Feb 2, 2015

Dr. Gellner: Pertussis is the latest disease outbreak of concern in the United States. What do you need to know to protect your child as a parent? I'm Dr. Cindy Gellner and that is what we are going to discuss today on The Scope.

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Dr. Gellner: So the number of pertussis cases nationwide this year is a cause of concern. As of just this summer, almost 10,000 cases of pertussis had been reported to the Center of Disease Control in the 50 states and Washington D.C. According to the CDC, this figure represents a 24% increase compared to the same time period in 2013.

Preventing such a severe disease and death in infants are actually our highest priority. We urge all pregnant women to get vaccinated and we also urge our parents to vaccinate infants as soon as possible. For pregnant women, the current guidelines from the obstetricians are to give the pertussis vaccine at 28 to 30 weeks during their pregnancy instead of post-partum to give the baby immunity from the whooping cough. If the vaccine is not given during pregnancy, then we recommend it is given to the parents and any caregiver shortly after the child is born.

Giving the tetanus, diphtheria, and pertussis, or TDap, vaccine to pregnant women is the best way to protect infants who are too young to be vaccinated. This is actually an OBGYN guideline that is regardless of any previous TDap vaccinations. So even if you'd gotten the TDap vaccine in the year prior to you becoming pregnant, the OBGYNs still recommend that you get one during your pregnancy between 28 and 30 weeks. Unlike some other vaccine preventable diseases, vaccination nor illness from pertussis offers a lifetime immunity. This is why we need booster shots even as adults.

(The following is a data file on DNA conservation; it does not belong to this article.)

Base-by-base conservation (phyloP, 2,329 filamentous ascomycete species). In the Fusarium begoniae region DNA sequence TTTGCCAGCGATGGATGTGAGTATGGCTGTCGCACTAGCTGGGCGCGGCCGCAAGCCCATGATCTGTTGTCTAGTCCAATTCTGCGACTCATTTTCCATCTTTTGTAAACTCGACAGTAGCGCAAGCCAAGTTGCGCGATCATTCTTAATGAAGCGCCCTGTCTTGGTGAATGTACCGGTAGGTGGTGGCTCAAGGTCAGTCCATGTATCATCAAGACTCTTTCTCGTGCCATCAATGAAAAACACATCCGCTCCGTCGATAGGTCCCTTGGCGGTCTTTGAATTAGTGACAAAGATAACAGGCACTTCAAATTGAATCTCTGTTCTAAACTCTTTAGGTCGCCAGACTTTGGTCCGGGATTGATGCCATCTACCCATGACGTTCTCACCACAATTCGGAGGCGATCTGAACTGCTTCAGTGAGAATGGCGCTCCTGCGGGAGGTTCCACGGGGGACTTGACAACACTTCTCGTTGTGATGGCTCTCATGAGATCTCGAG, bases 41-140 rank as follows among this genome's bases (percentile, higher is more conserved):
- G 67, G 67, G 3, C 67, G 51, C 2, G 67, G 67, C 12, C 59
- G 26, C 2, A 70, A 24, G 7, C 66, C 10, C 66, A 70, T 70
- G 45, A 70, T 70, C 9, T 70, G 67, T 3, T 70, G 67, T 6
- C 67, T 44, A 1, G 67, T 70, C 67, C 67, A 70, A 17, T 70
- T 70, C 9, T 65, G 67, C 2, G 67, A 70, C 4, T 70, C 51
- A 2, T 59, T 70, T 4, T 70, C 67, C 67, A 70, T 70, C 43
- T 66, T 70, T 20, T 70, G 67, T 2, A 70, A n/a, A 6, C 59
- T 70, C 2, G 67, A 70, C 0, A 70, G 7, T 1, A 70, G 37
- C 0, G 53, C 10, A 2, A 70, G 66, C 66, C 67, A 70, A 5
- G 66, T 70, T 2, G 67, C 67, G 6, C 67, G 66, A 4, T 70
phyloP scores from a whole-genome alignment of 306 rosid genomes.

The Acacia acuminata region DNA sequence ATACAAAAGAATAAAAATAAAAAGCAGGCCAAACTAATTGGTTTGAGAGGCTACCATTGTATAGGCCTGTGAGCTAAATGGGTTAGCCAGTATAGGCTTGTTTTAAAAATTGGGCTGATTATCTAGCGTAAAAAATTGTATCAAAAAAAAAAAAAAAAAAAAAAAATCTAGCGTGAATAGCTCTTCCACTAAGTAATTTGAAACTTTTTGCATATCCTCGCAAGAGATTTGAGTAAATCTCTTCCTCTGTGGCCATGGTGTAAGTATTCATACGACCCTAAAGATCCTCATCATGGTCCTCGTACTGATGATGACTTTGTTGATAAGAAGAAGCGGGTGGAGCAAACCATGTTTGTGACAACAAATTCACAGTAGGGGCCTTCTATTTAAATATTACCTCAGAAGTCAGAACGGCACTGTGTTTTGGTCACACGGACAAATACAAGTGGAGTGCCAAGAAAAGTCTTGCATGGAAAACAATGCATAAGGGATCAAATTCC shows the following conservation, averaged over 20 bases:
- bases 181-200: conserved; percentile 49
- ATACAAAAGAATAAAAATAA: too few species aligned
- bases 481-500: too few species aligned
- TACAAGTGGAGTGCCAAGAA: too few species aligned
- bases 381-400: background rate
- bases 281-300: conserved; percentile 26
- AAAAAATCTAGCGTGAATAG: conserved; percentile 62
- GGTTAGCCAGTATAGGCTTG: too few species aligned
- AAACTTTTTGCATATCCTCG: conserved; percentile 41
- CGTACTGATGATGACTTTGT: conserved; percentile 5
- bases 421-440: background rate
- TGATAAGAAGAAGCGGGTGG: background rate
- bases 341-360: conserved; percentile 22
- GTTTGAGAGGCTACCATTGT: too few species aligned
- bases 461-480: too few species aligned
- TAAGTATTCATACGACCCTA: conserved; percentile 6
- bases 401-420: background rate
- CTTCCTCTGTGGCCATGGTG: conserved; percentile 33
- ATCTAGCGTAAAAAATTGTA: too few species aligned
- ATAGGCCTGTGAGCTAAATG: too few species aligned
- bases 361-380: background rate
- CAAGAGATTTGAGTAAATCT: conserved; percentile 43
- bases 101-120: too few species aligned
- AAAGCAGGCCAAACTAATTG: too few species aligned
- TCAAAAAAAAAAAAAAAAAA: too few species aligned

It is very important to vaccinate small babies because they don't even get three vaccines of the DTap. The DTap is the infant and child version of the TDap. Vaccinating people around the babies is really important because they're not going to be getting the vaccine for pertussis until they are several months old. The first pertussis vaccine is given at 2 months, the second at 4 months, the third at 6 months, the fourth at 15 months, the fifth at 4 years, and then they get the first of their adult TDaps at 11. So during that period where they are unvaccinated, it's hard to protect them if the mom has not gotten her pertussis vaccine and other adults have not gotten theirs.

The disease is spread through respiratory droplets, so coughing and sneezing are the usual methods of transmission. You can be in the waiting room or grocery store or family member's house and be exposed to pertussis. Or touch something with droplets from someone sneezing or coughing and contract the disease. Many infants are infected by older siblings, parents, or caregivers who do not even know they're infected. That's why it is so important to do what they call cocooning the child, getting everyone around the child vaccinated.

A lot of parents are worried about serious reactions to this vaccine. The truth is, serious reactions to the pertussis vaccine occurs in fewer than 1 in a million children. But between 2000 and 2012, there were 225 deaths from whooping cough in the United States and almost all of the deaths were in babies younger than 3 months old. Approximately half of the infants less than 1 year of age who got pertussis were hospitalized. It is a very low risk to take the vaccine. It's a much higher risk of a bad outcome if the child actually gets the disease. So if you're not sure if you as a parent or caregiver has had your pertussis vaccine, check with your doctor. Be sure that you're up to date on all of your adult vaccines as well to protect any children that you are caring for.

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